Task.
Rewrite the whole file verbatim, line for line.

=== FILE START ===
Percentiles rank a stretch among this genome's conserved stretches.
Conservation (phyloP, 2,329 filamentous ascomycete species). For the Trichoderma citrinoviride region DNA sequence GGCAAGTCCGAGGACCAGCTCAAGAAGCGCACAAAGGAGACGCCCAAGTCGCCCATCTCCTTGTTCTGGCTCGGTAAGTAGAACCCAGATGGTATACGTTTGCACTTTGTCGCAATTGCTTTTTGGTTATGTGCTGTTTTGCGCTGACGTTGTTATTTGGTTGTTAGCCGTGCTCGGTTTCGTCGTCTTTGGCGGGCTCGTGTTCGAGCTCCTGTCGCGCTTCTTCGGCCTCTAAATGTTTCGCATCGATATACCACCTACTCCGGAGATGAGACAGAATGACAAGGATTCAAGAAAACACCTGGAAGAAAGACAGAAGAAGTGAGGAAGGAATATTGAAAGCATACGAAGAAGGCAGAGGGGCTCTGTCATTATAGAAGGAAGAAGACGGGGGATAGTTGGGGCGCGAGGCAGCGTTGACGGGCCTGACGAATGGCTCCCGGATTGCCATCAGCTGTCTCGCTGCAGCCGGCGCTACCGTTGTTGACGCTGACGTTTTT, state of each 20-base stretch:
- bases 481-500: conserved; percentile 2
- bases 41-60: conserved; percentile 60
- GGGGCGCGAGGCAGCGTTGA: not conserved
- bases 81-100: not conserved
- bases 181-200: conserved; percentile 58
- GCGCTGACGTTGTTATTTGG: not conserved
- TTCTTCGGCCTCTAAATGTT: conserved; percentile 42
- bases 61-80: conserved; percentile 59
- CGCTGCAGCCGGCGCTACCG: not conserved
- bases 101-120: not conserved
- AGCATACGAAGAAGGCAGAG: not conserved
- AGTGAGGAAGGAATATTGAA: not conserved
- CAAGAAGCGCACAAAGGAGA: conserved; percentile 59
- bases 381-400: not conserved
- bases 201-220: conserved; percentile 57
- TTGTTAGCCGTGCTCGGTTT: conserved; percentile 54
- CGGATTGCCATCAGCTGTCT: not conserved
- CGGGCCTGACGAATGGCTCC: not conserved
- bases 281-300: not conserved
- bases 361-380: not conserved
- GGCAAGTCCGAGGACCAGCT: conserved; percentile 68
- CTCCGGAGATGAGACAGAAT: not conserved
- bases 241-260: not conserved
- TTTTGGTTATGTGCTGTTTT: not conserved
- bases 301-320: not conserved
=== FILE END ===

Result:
Percentiles rank a stretch among this genome's conserved stretches.
Conservation (phyloP, 2,329 filamentous ascomycete species). For the Trichoderma citrinoviride region DNA sequence GGCAAGTCCGAGGACCAGCTCAAGAAGCGCACAAAGGAGACGCCCAAGTCGCCCATCTCCTTGTTCTGGCTCGGTAAGTAGAACCCAGATGGTATACGTTTGCACTTTGTCGCAATTGCTTTTTGGTTATGTGCTGTTTTGCGCTGACGTTGTTATTTGGTTGTTAGCCGTGCTCGGTTTCGTCGTCTTTGGCGGGCTCGTGTTCGAGCTCCTGTCGCGCTTCTTCGGCCTCTAAATGTTTCGCATCGATATACCACCTACTCCGGAGATGAGACAGAATGACAAGGATTCAAGAAAACACCTGGAAGAAAGACAGAAGAAGTGAGGAAGGAATATTGAAAGCATACGAAGAAGGCAGAGGGGCTCTGTCATTATAGAAGGAAGAAGACGGGGGATAGTTGGGGCGCGAGGCAGCGTTGACGGGCCTGACGAATGGCTCCCGGATTGCCATCAGCTGTCTCGCTGCAGCCGGCGCTACCGTTGTTGACGCTGACGTTTTT, state of each 20-base stretch:
- bases 481-500: conserved; percentile 2
- bases 41-60: conserved; percentile 60
- GGGGCGCGAGGCAGCGTTGA: not conserved
- bases 81-100: not conserved
- bases 181-200: conserved; percentile 58
- GCGCTGACGTTGTTATTTGG: not conserved
- TTCTTCGGCCTCTAAATGTT: conserved; percentile 42
- bases 61-80: conserved; percentile 59
- CGCTGCAGCCGGCGCTACCG: not conserved
- bases 101-120: not conserved
- AGCATACGAAGAAGGCAGAG: not conserved
- AGTGAGGAAGGAATATTGAA: not conserved
- CAAGAAGCGCACAAAGGAGA: conserved; percentile 59
- bases 381-400: not conserved
- bases 201-220: conserved; percentile 57
- TTGTTAGCCGTGCTCGGTTT: conserved; percentile 54
- CGGATTGCCATCAGCTGTCT: not conserved
- CGGGCCTGACGAATGGCTCC: not conserved
- bases 281-300: not conserved
- bases 361-380: not conserved
- GGCAAGTCCGAGGACCAGCT: conserved; percentile 68
- CTCCGGAGATGAGACAGAAT: not conserved
- bases 241-260: not conserved
- TTTTGGTTATGTGCTGTTTT: not conserved
- bases 301-320: not conserved